This is an excerpt from The Coronation by Justin Newland.
It’s the closing scene of Chapter 2, The Fear of Famine.
It’s from the point of view of Marion Grafin (or Countess) von Adler and takes place in her home in Schloss (or Castle) Ludwigshain.
She found the officer in charge, a middle-aged, thickset man, with hair sprouting from his eyebrows, and his hands. “What are they doing?” she demanded. “Where are you going with all that food?”
Smart in his uniform, as well as his attitude, the officer replied, “The Russian Army needs transport and supplies. They are mine to requisition.”
“Not again,” she complained. “Two years ago, the Russian Imperial Army barracked an entire regiment on my estate and we’ve barely recovered.”
“I know nothing about that,” the officer said.
“You can tell your men to stop.”
“I will not,” the officer said flatly.
She tried a personal approach and asked, “Who do I have the honour of addressing?”
“Captain Stepan Gurieli of the Guzinskiy Hussars at your service,” he said, clicking the heels of his boots.
As she watched the Georgian soldiers load sacks of potatoes, wheat, corn and carrots onto the carts, Marion had an awful, sinking feeling. This was terrible. Without food, her people, her estate, could all crumble into dust. She tried again.
“This is the last day of the harvest. If you take everything, my people won’t survive the winter.”
“This is for the victorious Russian Army,” Gurieli said with a snarl.
“Famine gnaws at the soul,” she pleaded with him. “At least leave us something!”
“These are my orders,” the captain snapped back. “If you don’t like them, take up the matter with the Governor General of Königsberg, or better still, Elizabeth Petrovna, Empress of all Russia.”
She kept her own counsel on that one.
A younger officer – a lieutenant – joined them. He was the one Konstantin had been berating. He had a slight build and rounded shoulders. Marion particularly noticed his gleaming emerald-green eyes and, protruding from beneath his cap, strands of curly red hair.
“Your report, Lieutenant Fermor,” the captain said.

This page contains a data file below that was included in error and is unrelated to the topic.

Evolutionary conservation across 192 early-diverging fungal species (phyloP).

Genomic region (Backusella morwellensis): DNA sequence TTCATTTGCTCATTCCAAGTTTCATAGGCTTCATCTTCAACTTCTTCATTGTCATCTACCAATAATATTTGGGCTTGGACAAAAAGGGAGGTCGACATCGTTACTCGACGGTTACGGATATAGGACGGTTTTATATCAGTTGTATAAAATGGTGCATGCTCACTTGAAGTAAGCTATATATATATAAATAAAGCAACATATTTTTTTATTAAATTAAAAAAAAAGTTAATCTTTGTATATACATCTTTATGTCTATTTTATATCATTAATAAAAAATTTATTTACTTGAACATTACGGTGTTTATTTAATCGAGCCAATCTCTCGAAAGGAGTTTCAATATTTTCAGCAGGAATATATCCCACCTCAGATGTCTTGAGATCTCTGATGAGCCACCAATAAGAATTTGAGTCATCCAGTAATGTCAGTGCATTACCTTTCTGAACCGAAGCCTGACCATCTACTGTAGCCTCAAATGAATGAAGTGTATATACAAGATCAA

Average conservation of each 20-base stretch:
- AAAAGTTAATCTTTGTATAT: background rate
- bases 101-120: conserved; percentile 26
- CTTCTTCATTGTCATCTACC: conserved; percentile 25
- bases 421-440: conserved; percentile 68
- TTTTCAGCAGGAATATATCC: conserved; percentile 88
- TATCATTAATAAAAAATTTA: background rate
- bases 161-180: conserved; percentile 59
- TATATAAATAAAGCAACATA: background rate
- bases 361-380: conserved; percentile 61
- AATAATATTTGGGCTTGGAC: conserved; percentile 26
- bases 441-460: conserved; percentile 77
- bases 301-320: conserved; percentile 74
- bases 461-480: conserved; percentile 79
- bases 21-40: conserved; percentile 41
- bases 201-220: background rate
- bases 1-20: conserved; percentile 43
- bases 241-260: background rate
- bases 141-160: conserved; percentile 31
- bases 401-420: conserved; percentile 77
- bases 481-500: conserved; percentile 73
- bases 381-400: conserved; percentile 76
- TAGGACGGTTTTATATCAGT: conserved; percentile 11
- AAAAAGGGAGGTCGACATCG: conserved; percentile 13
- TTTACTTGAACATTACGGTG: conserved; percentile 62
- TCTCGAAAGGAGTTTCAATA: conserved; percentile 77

“The men have gathered everything they can,” the lieutenant replied.
“Good, then prepare the column to leave,” Gurieli said. He bestowed on Marion a smug grin and strode towards his dapple-grey horse.
The monster was going to steal her people’s harvest. There was so little time to save her people. She had to stop him. She darted in front of him, arms outstretched, blocking his way.
Mouth agape, the captain stepped back, evidently as surprised as she was by her impetuous action.
“Get out of my way – or suffer the consequences.”
Breathing hard, her heart pumping, she glared at him. “Please. Don’t steal our harvest!”
The captain leaned forward and barked, “Don’t prevent me from following my orders!”
She chose her next words carefully. “This is cruel, vindictive and contrary to the teachings of Our Lord!”
“Bah!” he scoffed. “I don’t care. The Lutheran Church is full of heretics anyway.”
Silence gripped her round the throat. Fear bared its claws.
“What about the little ones?” she pleaded. “Don’t you have children, Captain Gurieli? Leave something for them, I beg you.”
“Blame it on that odious King Frederick of yours,” the captain replied, tapping his riding whip against his thigh. “Because of his hubris, my countrymen – and yours – die horribly on the battlefield. I’ve seen hundreds lose their limbs. A whole generation is amputated. So many fatherless families. Don’t preach to me about children. Be thankful I’m leaving you your lives!”
“I will not let you leave my people to starve!” Every word was like a peal of thunder.
“Get out of my way, you whore!” the captain hissed.
Hans rushed forward, shouting, “How dare you address my mother like that!”
“Who is this suckling babe?” Gurieli laid on the scorn.
“I’m not a child, I’m a man,” Hans snapped.
What happened next seemed to do so in slow motion.
The glint of a blade in the sunlight. Hans’ overhead thrust parried by Gurieli. The dagger falling from her son’s hand spiralling through the air. Gurieli knocking the boy to the ground and plunging his foot on his chest, then lifting his riding whip above his head.
She flung herself into the trajectory of the whip.
It ripped her cheek and stung her with a shooting pain the like of which she had never experienced. Her knees trembled. With the sheer force of will, she urged herself not to move, nor wipe away the blood trickling down her cheek.
Otto and the young lieutenant rushed towards the captain.
“Stop right there!” One fiery glance endorsed her command.
Defiant like a granite mountain before a storm, she stared into the captain’s eyes.
“Move out of my way, or I’ll have to…” Gurieli said.